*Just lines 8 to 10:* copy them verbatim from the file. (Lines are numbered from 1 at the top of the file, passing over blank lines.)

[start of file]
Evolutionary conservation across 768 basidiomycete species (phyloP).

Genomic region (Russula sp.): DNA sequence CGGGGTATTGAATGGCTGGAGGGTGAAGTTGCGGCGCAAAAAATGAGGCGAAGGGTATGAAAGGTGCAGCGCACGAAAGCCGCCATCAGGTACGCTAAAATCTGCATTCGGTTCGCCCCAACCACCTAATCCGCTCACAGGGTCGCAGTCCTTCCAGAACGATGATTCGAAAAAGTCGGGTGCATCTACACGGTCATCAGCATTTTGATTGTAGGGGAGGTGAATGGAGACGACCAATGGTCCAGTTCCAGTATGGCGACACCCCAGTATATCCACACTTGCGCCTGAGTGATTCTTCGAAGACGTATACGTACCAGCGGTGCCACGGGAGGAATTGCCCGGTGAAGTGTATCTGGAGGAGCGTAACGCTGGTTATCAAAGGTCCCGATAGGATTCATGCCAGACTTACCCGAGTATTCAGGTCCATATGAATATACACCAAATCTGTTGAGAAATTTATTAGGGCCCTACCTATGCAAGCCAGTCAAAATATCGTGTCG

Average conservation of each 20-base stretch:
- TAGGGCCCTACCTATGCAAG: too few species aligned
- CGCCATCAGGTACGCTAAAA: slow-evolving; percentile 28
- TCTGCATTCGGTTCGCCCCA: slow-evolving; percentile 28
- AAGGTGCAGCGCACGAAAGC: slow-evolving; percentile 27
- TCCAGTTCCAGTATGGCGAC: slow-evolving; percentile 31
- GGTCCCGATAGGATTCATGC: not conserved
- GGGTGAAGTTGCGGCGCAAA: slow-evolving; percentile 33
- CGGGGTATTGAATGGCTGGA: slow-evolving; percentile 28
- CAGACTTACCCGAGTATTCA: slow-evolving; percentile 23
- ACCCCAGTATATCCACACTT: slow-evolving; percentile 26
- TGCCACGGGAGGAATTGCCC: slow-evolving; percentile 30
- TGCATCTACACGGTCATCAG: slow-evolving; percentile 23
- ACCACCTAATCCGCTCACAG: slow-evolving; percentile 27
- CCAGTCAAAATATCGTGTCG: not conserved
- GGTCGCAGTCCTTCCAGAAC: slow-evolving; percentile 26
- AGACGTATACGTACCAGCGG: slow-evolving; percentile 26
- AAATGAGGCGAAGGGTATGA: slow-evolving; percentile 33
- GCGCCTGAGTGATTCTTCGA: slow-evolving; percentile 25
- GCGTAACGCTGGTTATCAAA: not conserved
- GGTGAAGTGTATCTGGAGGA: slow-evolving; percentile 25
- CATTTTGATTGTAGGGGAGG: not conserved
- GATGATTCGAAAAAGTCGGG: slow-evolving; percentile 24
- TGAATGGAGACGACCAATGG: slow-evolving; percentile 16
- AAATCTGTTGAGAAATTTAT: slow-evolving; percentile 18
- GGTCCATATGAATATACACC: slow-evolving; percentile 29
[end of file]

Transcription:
- TCCAGTTCCAGTATGGCGAC: slow-evolving; percentile 31
- GGTCCCGATAGGATTCATGC: not conserved
- GGGTGAAGTTGCGGCGCAAA: slow-evolving; percentile 33